Those two encounters were very memorable events that guided me into this profession. I went to UGA and majored in broadcast news thinking that I would be a reporter or anchor. I ended up doing three internships in college and finished my four year degree in three years and one quarter. I couldn't wait for TV stations to be knocking down my doors to hire me. I ended up unemployed for six months after I graduated early from college. I finally got an opportunity to work at a radio station in Macon and less than a year later, there was an opening for a reporter and weekend weather anchor at the dominant TV station in Macon, WMAZ-TV. I jumped at the chance, even though I had never done TV weather. I was hired for the job.

After covering murders, house fires and city council meetings during the week, I grew to enjoy the weather part of the job more. I was diving in to learn all I could about weather forecasting and how to present it effectively. It soon became my passion. The reporting part of the job took a back seat. I realized if I was going to continue doing weather, I needed to have the education, too. I completed my meteorological education through Mississippi State University.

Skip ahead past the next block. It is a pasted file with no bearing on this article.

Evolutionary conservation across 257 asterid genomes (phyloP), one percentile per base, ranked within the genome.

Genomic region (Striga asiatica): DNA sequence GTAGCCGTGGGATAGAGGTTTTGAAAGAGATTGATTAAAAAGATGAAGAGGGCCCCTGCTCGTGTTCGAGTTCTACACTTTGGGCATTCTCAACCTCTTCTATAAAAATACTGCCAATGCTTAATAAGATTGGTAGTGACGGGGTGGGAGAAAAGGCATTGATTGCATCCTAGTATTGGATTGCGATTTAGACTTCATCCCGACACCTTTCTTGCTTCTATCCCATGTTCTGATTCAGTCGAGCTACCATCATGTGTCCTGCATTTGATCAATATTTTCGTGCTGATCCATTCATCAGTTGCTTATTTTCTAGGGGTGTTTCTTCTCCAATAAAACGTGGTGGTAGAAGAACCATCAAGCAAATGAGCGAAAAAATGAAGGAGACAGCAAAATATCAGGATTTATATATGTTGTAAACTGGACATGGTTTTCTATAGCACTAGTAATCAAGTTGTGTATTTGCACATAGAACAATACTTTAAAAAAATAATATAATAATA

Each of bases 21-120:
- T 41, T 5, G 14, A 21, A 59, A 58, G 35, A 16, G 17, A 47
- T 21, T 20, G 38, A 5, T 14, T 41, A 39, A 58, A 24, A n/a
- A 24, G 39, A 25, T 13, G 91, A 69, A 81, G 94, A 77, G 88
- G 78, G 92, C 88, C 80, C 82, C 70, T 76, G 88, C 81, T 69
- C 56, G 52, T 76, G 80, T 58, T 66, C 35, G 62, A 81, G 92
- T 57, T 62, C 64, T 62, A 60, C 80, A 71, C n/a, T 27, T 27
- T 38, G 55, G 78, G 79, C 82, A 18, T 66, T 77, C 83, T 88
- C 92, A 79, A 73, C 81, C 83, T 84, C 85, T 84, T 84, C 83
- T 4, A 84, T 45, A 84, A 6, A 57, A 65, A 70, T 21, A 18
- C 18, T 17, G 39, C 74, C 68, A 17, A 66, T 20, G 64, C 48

After working for three and a half years at WMAZ-TV in Macon, my dream came true to actually work in my hometown of Atlanta in 1991. I was hired to work with Johnny Beckman, another legend who I watched while growing up. I couldn't believe I got to work with him day to day preparing his graphics and presentation for the weathercast on 11Alive News! I learned so much from him about forecasting and presenting the weather. Throughout the years, I transitioned from being "Johnny's Map Boy" to working weekend mornings, followed by weekend evenings. I was able to get the AMS Seal of Approval and the upgraded Certified Broadcast Meteorologist designation from the American Meteorological Society. Now I do both shifts on weekends.